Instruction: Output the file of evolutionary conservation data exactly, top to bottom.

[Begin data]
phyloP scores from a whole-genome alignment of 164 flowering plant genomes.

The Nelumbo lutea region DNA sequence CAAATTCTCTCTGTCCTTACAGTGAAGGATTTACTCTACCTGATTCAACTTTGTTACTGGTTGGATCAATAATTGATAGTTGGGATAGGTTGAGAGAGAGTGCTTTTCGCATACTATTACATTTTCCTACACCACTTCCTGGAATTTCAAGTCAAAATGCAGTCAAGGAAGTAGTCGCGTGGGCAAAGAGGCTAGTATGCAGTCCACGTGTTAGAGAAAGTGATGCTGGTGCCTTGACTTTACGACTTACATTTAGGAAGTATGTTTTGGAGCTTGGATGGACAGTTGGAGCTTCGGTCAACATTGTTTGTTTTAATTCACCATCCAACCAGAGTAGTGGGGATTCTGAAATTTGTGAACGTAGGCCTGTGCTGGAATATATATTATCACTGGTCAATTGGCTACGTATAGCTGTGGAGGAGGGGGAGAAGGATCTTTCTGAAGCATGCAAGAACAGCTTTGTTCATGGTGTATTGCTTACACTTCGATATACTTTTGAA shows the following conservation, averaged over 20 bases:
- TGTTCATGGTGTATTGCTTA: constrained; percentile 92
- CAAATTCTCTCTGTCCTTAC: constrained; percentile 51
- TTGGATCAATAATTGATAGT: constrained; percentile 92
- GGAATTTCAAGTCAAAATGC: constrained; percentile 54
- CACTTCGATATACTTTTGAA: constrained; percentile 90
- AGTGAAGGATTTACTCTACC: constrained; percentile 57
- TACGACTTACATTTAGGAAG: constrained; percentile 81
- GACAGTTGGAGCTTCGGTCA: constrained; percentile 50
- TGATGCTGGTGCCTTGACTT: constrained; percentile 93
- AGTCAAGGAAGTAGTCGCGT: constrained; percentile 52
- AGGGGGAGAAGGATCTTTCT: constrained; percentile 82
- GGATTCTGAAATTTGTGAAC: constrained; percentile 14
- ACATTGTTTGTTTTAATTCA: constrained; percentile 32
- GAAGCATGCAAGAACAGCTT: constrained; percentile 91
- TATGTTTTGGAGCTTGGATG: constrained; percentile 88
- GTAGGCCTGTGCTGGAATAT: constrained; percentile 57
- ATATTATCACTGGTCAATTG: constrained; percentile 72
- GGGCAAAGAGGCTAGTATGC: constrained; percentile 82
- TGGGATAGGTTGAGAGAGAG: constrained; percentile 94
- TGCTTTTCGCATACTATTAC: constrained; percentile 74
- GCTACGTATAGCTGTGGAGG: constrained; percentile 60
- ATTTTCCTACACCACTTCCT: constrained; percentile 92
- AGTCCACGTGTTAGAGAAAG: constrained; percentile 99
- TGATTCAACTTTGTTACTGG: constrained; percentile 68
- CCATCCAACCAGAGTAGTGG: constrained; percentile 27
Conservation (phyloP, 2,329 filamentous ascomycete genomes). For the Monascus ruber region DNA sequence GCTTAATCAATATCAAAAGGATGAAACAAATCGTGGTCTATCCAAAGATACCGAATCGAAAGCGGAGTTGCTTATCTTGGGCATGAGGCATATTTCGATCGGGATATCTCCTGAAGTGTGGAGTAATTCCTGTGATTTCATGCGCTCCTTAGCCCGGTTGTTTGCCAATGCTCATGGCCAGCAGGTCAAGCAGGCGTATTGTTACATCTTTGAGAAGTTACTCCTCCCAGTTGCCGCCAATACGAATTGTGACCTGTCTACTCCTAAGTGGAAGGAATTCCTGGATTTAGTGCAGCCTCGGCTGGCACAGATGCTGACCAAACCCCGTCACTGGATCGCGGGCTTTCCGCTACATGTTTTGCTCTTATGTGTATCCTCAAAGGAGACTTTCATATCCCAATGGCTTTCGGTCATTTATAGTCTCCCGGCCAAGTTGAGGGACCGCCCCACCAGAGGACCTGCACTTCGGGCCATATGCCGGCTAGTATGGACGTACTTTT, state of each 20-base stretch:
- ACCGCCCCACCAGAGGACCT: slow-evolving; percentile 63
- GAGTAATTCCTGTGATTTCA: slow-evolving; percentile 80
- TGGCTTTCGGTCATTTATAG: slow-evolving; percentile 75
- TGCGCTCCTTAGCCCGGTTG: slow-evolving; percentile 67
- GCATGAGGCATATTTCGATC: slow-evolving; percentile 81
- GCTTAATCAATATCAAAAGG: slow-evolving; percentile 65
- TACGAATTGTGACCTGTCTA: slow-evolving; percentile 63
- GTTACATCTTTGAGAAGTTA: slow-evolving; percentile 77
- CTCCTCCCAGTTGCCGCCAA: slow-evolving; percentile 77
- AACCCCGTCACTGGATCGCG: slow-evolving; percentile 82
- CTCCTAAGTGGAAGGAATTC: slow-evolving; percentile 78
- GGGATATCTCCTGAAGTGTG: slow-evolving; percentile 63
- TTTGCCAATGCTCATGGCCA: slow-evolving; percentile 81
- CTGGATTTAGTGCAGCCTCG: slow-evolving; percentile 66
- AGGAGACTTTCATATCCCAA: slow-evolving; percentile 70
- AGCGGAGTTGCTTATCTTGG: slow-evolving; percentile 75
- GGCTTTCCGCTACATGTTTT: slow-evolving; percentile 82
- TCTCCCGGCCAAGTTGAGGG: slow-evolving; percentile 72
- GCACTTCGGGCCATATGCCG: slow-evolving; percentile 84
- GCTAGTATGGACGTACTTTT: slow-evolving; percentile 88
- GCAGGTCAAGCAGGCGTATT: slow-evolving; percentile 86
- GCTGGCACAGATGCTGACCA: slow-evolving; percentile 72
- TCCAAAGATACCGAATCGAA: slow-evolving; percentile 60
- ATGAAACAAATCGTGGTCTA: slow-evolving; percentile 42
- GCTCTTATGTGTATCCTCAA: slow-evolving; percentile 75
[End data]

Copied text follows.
phyloP scores from a whole-genome alignment of 164 flowering plant genomes.

The Nelumbo lutea region DNA sequence CAAATTCTCTCTGTCCTTACAGTGAAGGATTTACTCTACCTGATTCAACTTTGTTACTGGTTGGATCAATAATTGATAGTTGGGATAGGTTGAGAGAGAGTGCTTTTCGCATACTATTACATTTTCCTACACCACTTCCTGGAATTTCAAGTCAAAATGCAGTCAAGGAAGTAGTCGCGTGGGCAAAGAGGCTAGTATGCAGTCCACGTGTTAGAGAAAGTGATGCTGGTGCCTTGACTTTACGACTTACATTTAGGAAGTATGTTTTGGAGCTTGGATGGACAGTTGGAGCTTCGGTCAACATTGTTTGTTTTAATTCACCATCCAACCAGAGTAGTGGGGATTCTGAAATTTGTGAACGTAGGCCTGTGCTGGAATATATATTATCACTGGTCAATTGGCTACGTATAGCTGTGGAGGAGGGGGAGAAGGATCTTTCTGAAGCATGCAAGAACAGCTTTGTTCATGGTGTATTGCTTACACTTCGATATACTTTTGAA shows the following conservation, averaged over 20 bases:
- TGTTCATGGTGTATTGCTTA: constrained; percentile 92
- CAAATTCTCTCTGTCCTTAC: constrained; percentile 51
- TTGGATCAATAATTGATAGT: constrained; percentile 92
- GGAATTTCAAGTCAAAATGC: constrained; percentile 54
- CACTTCGATATACTTTTGAA: constrained; percentile 90
- AGTGAAGGATTTACTCTACC: constrained; percentile 57
- TACGACTTACATTTAGGAAG: constrained; percentile 81
- GACAGTTGGAGCTTCGGTCA: constrained; percentile 50
- TGATGCTGGTGCCTTGACTT: constrained; percentile 93
- AGTCAAGGAAGTAGTCGCGT: constrained; percentile 52
- AGGGGGAGAAGGATCTTTCT: constrained; percentile 82
- GGATTCTGAAATTTGTGAAC: constrained; percentile 14
- ACATTGTTTGTTTTAATTCA: constrained; percentile 32
- GAAGCATGCAAGAACAGCTT: constrained; percentile 91
- TATGTTTTGGAGCTTGGATG: constrained; percentile 88
- GTAGGCCTGTGCTGGAATAT: constrained; percentile 57
- ATATTATCACTGGTCAATTG: constrained; percentile 72
- GGGCAAAGAGGCTAGTATGC: constrained; percentile 82
- TGGGATAGGTTGAGAGAGAG: constrained; percentile 94
- TGCTTTTCGCATACTATTAC: constrained; percentile 74
- GCTACGTATAGCTGTGGAGG: constrained; percentile 60
- ATTTTCCTACACCACTTCCT: constrained; percentile 92
- AGTCCACGTGTTAGAGAAAG: constrained; percentile 99
- TGATTCAACTTTGTTACTGG: constrained; percentile 68
- CCATCCAACCAGAGTAGTGG: constrained; percentile 27
Conservation (phyloP, 2,329 filamentous ascomycete genomes). For the Monascus ruber region DNA sequence GCTTAATCAATATCAAAAGGATGAAACAAATCGTGGTCTATCCAAAGATACCGAATCGAAAGCGGAGTTGCTTATCTTGGGCATGAGGCATATTTCGATCGGGATATCTCCTGAAGTGTGGAGTAATTCCTGTGATTTCATGCGCTCCTTAGCCCGGTTGTTTGCCAATGCTCATGGCCAGCAGGTCAAGCAGGCGTATTGTTACATCTTTGAGAAGTTACTCCTCCCAGTTGCCGCCAATACGAATTGTGACCTGTCTACTCCTAAGTGGAAGGAATTCCTGGATTTAGTGCAGCCTCGGCTGGCACAGATGCTGACCAAACCCCGTCACTGGATCGCGGGCTTTCCGCTACATGTTTTGCTCTTATGTGTATCCTCAAAGGAGACTTTCATATCCCAATGGCTTTCGGTCATTTATAGTCTCCCGGCCAAGTTGAGGGACCGCCCCACCAGAGGACCTGCACTTCGGGCCATATGCCGGCTAGTATGGACGTACTTTT, state of each 20-base stretch:
- ACCGCCCCACCAGAGGACCT: slow-evolving; percentile 63
- GAGTAATTCCTGTGATTTCA: slow-evolving; percentile 80
- TGGCTTTCGGTCATTTATAG: slow-evolving; percentile 75
- TGCGCTCCTTAGCCCGGTTG: slow-evolving; percentile 67
- GCATGAGGCATATTTCGATC: slow-evolving; percentile 81
- GCTTAATCAATATCAAAAGG: slow-evolving; percentile 65
- TACGAATTGTGACCTGTCTA: slow-evolving; percentile 63
- GTTACATCTTTGAGAAGTTA: slow-evolving; percentile 77
- CTCCTCCCAGTTGCCGCCAA: slow-evolving; percentile 77
- AACCCCGTCACTGGATCGCG: slow-evolving; percentile 82
- CTCCTAAGTGGAAGGAATTC: slow-evolving; percentile 78
- GGGATATCTCCTGAAGTGTG: slow-evolving; percentile 63
- TTTGCCAATGCTCATGGCCA: slow-evolving; percentile 81
- CTGGATTTAGTGCAGCCTCG: slow-evolving; percentile 66
- AGGAGACTTTCATATCCCAA: slow-evolving; percentile 70
- AGCGGAGTTGCTTATCTTGG: slow-evolving; percentile 75
- GGCTTTCCGCTACATGTTTT: slow-evolving; percentile 82
- TCTCCCGGCCAAGTTGAGGG: slow-evolving; percentile 72
- GCACTTCGGGCCATATGCCG: slow-evolving; percentile 84
- GCTAGTATGGACGTACTTTT: slow-evolving; percentile 88
- GCAGGTCAAGCAGGCGTATT: slow-evolving; percentile 86
- GCTGGCACAGATGCTGACCA: slow-evolving; percentile 72
- TCCAAAGATACCGAATCGAA: slow-evolving; percentile 60
- ATGAAACAAATCGTGGTCTA: slow-evolving; percentile 42
- GCTCTTATGTGTATCCTCAA: slow-evolving; percentile 75